Sweet Corn opens with a song that typifies the laid-back nature of the CD. Gardens of Love is one of the jazzier songs on the record, thanks to the added trumpet of Brian Newman. <<>>

In a considerably different direction is I Am Just a Refugee, which features lyrics in the folk troubadour tradition, contrasting with surprising hints of African pop influence. The result is one of the CD's highlights. <<>>

Also taking up the subject of the downtrodden is Streets of Juarez, set in the Mexican border city filled with American factories looking for cheap labor, and the people who work there at low wages. <<>>

Sad Lament is an interesting song that hints at early New Orleans jazz, while the lyrics talk about looking for the blues, when you're not that badly off. <<>>

The folk music influence takes center stage on Preacher's Daughter, which is written from the standpoint of the principal character. The idyllic lyrics are given a relaxed old-timey treatment. <<>>

Down in New Orleans is a track whose arrangement lives up to its title. What the piece lacks in authenticity, it makes up in spirit. <<>>

While most of the CD is upbeat in mood, Bucaro includes one sad love song, These Tears, which seems influenced by the old rock & roll ballads of the 1950s and 1960s, though with an acoustic setting. <<>>

Probably the most traditional-sounding song is Ol' Gutbucket, the story of a good-for-nothing character who fancied himself as a travelling preacher man. Steve Fox gets out his washtub bass. <<>>

The CD ends with a fun track obviously written by someone who grew up in the snow belt of Ohio. Summer Here Inside inspires the use of one's imagination during the depths of winter. <<>>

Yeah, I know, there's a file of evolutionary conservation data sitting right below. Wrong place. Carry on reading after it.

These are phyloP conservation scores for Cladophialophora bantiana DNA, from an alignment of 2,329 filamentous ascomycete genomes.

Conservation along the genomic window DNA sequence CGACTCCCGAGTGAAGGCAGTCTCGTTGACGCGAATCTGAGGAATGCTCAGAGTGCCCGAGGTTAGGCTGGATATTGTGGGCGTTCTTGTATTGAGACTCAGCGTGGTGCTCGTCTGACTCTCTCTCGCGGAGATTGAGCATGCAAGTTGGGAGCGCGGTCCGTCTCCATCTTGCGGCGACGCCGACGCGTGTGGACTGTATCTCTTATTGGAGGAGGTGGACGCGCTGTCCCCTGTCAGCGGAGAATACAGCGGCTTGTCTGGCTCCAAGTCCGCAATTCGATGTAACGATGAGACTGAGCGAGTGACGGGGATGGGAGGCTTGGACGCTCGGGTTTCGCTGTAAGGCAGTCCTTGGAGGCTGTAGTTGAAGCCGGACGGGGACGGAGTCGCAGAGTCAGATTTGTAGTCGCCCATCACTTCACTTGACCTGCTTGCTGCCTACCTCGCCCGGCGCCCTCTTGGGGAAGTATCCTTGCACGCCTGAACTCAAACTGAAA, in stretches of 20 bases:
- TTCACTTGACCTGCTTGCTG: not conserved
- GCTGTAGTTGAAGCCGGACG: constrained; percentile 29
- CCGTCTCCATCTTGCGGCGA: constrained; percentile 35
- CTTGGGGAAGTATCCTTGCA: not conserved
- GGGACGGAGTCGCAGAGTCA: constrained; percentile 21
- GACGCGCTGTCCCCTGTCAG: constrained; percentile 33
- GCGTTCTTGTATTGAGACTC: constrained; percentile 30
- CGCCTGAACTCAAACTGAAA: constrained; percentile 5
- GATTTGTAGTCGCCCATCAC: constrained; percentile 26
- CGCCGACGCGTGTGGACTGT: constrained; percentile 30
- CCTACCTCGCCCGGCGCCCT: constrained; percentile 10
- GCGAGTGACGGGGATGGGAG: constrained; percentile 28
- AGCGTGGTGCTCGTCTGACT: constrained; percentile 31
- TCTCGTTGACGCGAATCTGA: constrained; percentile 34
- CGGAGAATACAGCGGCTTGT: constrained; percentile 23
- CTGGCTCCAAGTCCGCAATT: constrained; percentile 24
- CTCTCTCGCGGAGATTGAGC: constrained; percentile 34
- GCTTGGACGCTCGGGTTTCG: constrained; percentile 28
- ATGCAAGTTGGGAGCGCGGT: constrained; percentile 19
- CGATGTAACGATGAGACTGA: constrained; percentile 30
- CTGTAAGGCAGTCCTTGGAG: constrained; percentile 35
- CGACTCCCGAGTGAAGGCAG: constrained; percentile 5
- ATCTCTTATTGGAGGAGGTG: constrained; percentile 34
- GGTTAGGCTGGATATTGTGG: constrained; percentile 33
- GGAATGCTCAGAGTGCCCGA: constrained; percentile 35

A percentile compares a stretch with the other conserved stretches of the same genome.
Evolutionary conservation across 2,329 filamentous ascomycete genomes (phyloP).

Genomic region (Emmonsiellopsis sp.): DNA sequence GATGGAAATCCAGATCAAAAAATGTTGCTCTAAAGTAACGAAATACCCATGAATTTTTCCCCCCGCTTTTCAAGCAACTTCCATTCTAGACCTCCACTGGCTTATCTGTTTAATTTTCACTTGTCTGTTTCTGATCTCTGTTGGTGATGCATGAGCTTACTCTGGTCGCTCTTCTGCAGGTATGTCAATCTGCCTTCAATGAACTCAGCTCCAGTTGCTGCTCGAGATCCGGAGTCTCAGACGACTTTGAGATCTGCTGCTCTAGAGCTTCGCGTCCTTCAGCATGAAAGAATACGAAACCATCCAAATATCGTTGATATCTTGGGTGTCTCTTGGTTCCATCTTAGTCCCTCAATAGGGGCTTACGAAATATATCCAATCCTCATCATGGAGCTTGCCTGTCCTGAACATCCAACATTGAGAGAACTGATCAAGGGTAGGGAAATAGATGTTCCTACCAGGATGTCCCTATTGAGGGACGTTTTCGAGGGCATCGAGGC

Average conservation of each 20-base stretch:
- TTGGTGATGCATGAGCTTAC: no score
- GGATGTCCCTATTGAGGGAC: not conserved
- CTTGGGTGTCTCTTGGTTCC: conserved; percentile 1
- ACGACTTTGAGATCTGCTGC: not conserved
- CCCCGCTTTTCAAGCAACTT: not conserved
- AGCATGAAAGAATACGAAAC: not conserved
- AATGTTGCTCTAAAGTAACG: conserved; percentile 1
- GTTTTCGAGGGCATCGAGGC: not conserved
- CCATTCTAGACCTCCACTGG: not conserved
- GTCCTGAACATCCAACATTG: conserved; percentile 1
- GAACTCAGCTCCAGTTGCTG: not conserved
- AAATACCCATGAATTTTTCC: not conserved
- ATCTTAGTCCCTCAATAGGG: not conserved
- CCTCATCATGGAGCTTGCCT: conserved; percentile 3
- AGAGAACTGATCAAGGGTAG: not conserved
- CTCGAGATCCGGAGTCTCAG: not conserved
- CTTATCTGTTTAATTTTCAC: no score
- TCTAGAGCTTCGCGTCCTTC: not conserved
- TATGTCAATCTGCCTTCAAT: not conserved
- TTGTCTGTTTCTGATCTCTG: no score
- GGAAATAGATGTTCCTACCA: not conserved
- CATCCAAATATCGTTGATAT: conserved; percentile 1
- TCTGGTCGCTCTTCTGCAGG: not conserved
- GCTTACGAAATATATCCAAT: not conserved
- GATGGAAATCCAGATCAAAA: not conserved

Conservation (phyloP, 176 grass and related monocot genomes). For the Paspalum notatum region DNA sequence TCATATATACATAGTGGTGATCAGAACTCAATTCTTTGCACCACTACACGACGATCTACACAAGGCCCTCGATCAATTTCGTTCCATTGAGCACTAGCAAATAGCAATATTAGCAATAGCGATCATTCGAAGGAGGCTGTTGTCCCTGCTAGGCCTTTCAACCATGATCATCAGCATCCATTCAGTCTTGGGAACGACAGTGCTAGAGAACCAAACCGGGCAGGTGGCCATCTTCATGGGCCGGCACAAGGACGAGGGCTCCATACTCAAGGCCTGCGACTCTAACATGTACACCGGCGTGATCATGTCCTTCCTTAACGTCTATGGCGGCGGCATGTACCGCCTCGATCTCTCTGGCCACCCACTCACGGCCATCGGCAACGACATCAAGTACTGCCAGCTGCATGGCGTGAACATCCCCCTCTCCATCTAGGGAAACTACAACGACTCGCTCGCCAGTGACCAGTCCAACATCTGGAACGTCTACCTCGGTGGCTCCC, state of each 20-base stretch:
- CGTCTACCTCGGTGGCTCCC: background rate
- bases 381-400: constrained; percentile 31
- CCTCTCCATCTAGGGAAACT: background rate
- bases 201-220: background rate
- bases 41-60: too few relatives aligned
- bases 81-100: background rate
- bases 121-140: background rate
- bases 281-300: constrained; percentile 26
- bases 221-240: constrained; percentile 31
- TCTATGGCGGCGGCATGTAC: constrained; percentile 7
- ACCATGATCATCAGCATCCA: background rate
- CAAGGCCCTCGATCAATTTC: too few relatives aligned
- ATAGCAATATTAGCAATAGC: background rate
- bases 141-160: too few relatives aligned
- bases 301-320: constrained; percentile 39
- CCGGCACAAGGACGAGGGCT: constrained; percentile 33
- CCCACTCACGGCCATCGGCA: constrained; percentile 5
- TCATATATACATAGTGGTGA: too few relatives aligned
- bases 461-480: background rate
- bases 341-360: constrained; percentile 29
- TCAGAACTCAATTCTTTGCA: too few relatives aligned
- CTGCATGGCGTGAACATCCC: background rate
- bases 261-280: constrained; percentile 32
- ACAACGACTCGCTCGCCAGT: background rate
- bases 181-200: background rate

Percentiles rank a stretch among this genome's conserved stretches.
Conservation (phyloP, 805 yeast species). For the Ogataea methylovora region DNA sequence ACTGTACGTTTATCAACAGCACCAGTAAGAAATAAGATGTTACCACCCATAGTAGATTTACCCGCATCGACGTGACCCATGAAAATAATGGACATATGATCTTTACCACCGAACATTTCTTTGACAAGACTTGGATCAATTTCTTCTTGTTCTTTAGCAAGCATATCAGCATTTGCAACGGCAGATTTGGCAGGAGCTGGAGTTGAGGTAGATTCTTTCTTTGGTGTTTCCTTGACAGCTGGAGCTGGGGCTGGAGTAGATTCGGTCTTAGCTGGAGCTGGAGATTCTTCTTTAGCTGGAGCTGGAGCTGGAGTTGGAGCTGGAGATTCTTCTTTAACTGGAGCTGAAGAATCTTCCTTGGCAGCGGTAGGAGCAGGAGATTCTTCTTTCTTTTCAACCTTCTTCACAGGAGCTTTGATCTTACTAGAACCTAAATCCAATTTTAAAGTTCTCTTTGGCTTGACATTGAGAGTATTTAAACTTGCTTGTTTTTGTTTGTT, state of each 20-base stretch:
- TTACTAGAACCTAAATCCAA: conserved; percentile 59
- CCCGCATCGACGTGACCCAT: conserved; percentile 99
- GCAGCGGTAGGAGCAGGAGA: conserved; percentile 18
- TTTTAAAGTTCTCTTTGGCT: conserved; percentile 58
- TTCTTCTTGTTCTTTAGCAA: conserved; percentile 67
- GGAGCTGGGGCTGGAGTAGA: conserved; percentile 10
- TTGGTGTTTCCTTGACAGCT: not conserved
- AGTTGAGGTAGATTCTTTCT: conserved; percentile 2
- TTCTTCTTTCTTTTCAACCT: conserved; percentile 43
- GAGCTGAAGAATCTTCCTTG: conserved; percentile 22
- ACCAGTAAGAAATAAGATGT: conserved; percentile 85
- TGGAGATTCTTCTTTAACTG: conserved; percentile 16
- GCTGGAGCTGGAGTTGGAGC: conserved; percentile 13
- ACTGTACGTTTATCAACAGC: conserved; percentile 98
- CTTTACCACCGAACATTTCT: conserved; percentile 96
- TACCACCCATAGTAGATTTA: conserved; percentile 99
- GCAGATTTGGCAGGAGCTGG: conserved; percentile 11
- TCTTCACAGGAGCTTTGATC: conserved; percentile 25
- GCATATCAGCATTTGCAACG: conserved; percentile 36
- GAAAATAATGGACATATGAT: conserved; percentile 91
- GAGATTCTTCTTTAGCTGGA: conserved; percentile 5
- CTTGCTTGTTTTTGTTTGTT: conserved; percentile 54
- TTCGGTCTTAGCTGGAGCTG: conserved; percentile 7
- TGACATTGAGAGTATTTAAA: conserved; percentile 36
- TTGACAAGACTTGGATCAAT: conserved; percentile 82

Clarence Bucaro is another of those young musicians who specializes in styles much older than he is. His new CD Sweet Corn is an enjoyable and surprisingly eclectic recording that runs from old-time jazz, to folk, to blues. He and his group maintain a very relaxed sound, which adds to the appeal of the recording. The musical informality does lead to a few imperfections in the performance, but that can help underscore the unpretentious sound. His backing musicians are a good match for the music, or maybe it's the other way around. Bucaro's original songs often sound as if they are 60 years old, but with Bucaro being of the alternative rock era, he adds some interesting cross-generational hints.

Our grade for sound quality is close to an "A." The acoustic instruments are treated well in the recording and the dynamic range is reasonable, though not at audiophile level.

A 22-year-old Ohioan playing old-time New Orleans jazz, folk and blues is obviously something of a novelty. But even if Clarence Bucaro were a 50-year-old Louisiana native, this CD of easy-going down-home music would still be just as appealing.

(c) Copyright 2003 George D. Graham. All rights reseved.